Thursday, March 31, 2016
There is one more application I think can be legitimately drawn from Jacob’s life. His life, as recorded in Genesis, teaches us, in part, that God is always pursuing us to bring us to the point where we can experience being delivered and brought into the covenant relationship with him. This process happens in the same way it did for Jacob: Through surrender to the living God when confronted with the Truth about God’s grace and demands upon us.
This work of bringing us to the point of repentance and surrender is absolutely necessary for us to come under God’s covenant blessing of Abraham. Or as the Lord Jesus said, repentance is necessary to enter God’s Kingdom that has now arrived. Repentance is to turn around and change directions to go in the right way; if genuine it is fruit of spiritual surrender to God.
In the end, when Jacob finally learned the necessity of surrender, he began to change to obey God’s direction for his life. What he found was mercy instead of hatred from his brother. He discovered the bounty of God’s grace upon his arrival home—that he was welcome and that God was faithful to his promise and gave him the inheritance. But now he knew that it was not because he was merely the grandson of Abraham.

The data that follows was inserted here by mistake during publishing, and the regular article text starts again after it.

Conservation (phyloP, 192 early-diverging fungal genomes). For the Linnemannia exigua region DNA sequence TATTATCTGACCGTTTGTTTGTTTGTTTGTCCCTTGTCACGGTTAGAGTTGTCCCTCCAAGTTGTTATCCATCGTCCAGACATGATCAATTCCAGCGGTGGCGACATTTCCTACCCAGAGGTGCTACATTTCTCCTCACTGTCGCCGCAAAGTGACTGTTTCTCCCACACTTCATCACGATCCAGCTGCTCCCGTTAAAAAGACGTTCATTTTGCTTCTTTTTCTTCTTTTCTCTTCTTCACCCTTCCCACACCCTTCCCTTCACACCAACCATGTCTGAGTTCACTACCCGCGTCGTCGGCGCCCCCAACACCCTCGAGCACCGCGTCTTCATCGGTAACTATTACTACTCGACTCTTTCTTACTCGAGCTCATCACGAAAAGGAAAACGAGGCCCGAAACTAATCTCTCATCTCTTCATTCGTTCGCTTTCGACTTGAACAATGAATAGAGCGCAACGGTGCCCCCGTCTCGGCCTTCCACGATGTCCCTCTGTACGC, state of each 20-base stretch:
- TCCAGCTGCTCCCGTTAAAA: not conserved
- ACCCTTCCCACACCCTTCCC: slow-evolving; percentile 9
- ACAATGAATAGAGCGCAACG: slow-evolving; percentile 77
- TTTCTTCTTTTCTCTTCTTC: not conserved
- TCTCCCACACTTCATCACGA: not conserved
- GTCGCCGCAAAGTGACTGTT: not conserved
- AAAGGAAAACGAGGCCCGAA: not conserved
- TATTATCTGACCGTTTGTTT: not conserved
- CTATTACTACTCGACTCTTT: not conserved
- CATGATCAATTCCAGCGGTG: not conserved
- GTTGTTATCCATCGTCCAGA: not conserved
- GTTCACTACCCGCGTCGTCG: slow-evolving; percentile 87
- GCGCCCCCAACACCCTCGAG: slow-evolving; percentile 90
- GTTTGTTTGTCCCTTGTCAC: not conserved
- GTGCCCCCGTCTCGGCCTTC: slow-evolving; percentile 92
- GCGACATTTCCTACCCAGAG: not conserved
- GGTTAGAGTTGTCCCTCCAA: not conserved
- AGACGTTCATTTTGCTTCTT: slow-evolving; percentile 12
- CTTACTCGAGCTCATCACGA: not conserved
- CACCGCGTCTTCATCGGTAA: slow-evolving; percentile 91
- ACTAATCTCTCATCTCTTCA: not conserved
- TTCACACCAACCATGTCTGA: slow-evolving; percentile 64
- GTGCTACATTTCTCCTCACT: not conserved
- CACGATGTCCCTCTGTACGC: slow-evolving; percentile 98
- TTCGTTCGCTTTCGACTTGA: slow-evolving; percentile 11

He now understood that he must directly and honestly learn to do God’s will first; he cannot take the blessing for granted but must be responsive to God as the heir of the covenant. Indeed, the writer of Hebrews observes, “By faith Jacob, when dying, blessed each of the sons of Joseph, ‘bowing in worship over the top of his staff’.” (Hebrews 11:21, NRSV) Thus we see the elderly Jacob who has learned to surrender and worship Almighty God; he now feared God himself because God’s mercy had been granted to him.
Like Jacob, in order for us to live under the covenant blessing, we must learn to listen and obey God according to the knowledge given to us of God’s will. In doing so we will find spiritual blessing that makes us contagious with the divine blessing in Christ. We become one of God’s chosen people and thus take on the responsibility of being God’s representatives on earth to bear witness to the Gospel.
Saturday, March 26, 2016